One of the women who inspired me actually didn’t inspire me much at all. Rather, she harangued me, harassed me, embarrassed me and told me I was a fool.
This was my history teacher in Year 12. I’d never been a big fan of history at school. It was taught by boring people and was all about the facts. There was nothing exciting, none of the blood and guts, none of the terror, the torture, the glory, the great love and devotion that could be the study of history.
I’d spent most of my school years fudging it. I hated studying and memorizing facts, so I learnt the mastery of waffling. I’d tell stories rather than facts. Fill in a page describing just how it felt in the trenches, because I had no date in mind, no names. I really was very lazy.
I did well along the way. My stories were exciting, and full of descriptive detail so it sounded like I knew what I was talking about. They must have made a nice change for the teachers reading them.
Then came Year 12 and this teacher. I can’t actually remember her name, which I feel bad about.
She read my first essay. I was very proud of it; I’d filled three pages or more with a graphic description of a Chinese gold miner, including (if I remember correctly) the sweat on his brow and the smell of his incense. I expected an A. Perhaps a B, if the teacher was in a bad mood.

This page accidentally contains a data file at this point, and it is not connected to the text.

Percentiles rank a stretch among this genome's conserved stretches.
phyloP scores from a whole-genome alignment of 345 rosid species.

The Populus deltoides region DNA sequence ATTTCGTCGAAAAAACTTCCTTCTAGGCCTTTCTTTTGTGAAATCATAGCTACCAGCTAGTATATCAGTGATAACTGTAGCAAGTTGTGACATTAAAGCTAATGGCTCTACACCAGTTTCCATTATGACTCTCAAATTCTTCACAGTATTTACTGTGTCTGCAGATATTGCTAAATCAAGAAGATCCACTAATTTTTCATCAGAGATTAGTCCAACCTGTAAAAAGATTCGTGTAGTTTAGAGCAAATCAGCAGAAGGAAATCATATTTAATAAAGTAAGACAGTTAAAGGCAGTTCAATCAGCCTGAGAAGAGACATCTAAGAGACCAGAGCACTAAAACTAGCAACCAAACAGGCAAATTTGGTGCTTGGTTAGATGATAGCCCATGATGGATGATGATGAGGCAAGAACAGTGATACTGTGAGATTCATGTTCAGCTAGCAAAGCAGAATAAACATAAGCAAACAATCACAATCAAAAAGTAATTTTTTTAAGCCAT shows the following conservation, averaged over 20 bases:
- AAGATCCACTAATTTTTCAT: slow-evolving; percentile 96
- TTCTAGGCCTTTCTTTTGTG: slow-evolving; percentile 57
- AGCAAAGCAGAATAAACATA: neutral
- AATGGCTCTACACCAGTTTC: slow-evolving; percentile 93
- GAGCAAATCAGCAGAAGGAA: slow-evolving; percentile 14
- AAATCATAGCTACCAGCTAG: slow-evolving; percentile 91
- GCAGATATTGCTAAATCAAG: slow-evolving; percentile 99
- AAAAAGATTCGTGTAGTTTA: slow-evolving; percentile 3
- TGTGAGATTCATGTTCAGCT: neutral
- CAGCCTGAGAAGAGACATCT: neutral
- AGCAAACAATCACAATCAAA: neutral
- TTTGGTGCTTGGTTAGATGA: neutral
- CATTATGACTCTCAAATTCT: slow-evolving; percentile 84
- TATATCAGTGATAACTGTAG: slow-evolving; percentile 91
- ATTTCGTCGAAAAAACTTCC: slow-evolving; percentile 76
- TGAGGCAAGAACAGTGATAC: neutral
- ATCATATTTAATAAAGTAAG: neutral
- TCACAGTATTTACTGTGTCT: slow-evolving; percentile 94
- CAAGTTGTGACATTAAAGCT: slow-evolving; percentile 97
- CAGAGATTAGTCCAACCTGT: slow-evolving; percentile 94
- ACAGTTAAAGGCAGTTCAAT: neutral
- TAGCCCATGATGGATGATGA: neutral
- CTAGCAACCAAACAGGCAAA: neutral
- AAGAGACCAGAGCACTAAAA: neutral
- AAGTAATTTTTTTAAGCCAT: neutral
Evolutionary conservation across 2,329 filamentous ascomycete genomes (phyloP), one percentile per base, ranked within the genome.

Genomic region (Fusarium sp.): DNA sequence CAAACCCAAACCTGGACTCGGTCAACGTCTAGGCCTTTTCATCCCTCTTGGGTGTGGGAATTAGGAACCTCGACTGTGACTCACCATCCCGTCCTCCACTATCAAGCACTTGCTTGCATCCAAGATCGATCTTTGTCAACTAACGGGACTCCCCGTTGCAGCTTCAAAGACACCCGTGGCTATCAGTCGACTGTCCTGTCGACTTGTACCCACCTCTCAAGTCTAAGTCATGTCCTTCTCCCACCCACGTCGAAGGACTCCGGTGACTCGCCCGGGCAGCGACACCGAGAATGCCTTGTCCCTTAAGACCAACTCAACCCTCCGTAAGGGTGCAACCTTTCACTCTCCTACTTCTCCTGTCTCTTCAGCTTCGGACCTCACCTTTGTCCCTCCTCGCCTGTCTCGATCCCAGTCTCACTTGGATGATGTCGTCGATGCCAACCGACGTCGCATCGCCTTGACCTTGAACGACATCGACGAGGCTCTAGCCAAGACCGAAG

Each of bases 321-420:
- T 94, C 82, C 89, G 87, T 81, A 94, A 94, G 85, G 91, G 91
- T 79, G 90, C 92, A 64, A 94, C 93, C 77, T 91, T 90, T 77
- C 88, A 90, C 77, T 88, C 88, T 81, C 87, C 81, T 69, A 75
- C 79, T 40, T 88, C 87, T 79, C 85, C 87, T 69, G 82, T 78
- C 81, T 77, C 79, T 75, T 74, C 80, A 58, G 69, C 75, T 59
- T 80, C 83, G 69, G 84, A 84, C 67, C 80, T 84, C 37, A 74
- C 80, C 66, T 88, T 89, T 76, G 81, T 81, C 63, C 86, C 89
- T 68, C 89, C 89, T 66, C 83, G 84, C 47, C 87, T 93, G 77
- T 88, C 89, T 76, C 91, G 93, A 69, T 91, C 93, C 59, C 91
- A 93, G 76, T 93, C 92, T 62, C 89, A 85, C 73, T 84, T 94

F. The woman failed me. She wrote across it, “I want more than this, Waffles Warren.” She really did. She called me Waffles Warren, and she continued to call me Waffles until I stopped waffling and knuckled down. Until I wrote something of actual substance.
It took a while. But when I got my first A from her, I knew I’d done something good.
Strangely enough, I never waffled while writing fiction. Looking back at my first short story, and the novel I wrote when I was 14 to 16, it’s as sheared back as the fiction I write today. I think that’s because in fiction I know what I want to say. I don’t have to waffle to fill the page.
These days, I’m fascinated by history. I grab copies of BBC History magazine and others whenever I can, loving the detail and the way you can trace NOW from THEN.
One of the things I think about is the people who play a small but vital role in history. Was it the tealady who took the poisoned cup of tea into Alexander Litvinenko’s hotel room? Che Guevera was arrested carrying a aluminium tin with six eggs in it. I want to know; who gave him the eggs? Did they love him? Fear him? Was he saving those eggs to eat when he safe, and he was never safe again?
Who sewed Franz Ferdinand into his clothes that day?
I think women play these roles very often. They are often unseen in the pages of history, yet they are what keep things together, make them function, and move the human story forward.
Those are the stories I want to hear.